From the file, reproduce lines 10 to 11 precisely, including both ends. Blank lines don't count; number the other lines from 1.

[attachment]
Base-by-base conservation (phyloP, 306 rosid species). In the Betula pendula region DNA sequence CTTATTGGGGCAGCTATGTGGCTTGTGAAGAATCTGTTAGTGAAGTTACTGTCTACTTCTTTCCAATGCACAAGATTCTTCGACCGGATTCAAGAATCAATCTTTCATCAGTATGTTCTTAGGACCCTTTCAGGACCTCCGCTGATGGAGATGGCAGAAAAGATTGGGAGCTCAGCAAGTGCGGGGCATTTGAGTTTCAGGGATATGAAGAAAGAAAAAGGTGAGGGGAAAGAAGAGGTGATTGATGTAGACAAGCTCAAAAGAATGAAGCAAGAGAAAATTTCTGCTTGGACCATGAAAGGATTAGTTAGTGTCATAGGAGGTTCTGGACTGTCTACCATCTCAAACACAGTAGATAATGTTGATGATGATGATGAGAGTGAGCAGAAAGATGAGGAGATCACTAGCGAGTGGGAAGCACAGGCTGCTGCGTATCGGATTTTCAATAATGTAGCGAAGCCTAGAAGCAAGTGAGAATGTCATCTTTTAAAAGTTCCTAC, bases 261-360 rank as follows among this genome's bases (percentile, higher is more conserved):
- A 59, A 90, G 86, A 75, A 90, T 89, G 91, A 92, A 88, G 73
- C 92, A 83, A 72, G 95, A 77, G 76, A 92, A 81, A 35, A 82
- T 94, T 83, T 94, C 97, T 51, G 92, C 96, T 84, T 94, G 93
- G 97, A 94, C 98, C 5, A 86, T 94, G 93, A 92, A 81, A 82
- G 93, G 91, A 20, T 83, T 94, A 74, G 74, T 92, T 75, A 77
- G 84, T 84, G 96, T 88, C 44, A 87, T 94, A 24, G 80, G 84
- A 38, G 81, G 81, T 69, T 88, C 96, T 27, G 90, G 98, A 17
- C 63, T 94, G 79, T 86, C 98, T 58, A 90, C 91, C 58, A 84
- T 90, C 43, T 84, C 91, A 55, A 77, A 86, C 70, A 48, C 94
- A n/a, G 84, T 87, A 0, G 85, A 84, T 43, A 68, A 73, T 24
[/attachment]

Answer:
- T 90, C 43, T 84, C 91, A 55, A 77, A 86, C 70, A 48, C 94
- A n/a, G 84, T 87, A 0, G 85, A 84, T 43, A 68, A 73, T 24